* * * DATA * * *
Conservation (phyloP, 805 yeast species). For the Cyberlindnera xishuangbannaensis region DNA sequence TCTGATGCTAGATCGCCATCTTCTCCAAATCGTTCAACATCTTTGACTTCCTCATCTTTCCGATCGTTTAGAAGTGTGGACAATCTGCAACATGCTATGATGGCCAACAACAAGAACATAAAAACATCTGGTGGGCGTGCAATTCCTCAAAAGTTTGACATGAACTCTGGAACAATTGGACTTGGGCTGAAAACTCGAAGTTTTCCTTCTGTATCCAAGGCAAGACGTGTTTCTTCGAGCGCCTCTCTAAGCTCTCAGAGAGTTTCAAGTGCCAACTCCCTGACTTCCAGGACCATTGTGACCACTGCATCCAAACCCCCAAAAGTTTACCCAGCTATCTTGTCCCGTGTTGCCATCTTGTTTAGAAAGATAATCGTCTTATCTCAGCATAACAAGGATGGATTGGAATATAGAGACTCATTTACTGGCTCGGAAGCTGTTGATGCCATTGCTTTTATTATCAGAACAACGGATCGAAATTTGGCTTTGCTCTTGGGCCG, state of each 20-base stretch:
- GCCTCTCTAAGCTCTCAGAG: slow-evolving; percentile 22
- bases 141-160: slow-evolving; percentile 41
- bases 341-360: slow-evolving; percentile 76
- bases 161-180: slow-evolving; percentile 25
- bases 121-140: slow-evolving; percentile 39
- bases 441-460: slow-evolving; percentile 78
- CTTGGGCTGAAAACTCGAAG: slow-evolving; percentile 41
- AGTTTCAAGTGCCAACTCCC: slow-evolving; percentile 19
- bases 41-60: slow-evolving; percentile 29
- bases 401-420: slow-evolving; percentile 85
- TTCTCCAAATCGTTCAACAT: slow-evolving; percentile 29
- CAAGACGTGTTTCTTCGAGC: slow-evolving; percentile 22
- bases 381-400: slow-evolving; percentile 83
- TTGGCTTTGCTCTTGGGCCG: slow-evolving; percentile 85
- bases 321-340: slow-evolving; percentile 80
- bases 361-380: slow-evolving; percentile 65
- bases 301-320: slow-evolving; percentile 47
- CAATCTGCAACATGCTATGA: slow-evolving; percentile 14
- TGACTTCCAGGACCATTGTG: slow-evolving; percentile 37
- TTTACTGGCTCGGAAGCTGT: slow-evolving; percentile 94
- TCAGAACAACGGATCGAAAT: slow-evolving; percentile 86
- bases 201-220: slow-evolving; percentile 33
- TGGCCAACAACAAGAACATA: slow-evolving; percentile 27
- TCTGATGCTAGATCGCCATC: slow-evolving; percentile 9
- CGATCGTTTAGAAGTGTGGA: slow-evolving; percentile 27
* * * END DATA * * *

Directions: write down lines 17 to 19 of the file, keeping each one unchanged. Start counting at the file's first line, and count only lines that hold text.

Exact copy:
- bases 361-380: slow-evolving; percentile 65
- bases 301-320: slow-evolving; percentile 47
- CAATCTGCAACATGCTATGA: slow-evolving; percentile 14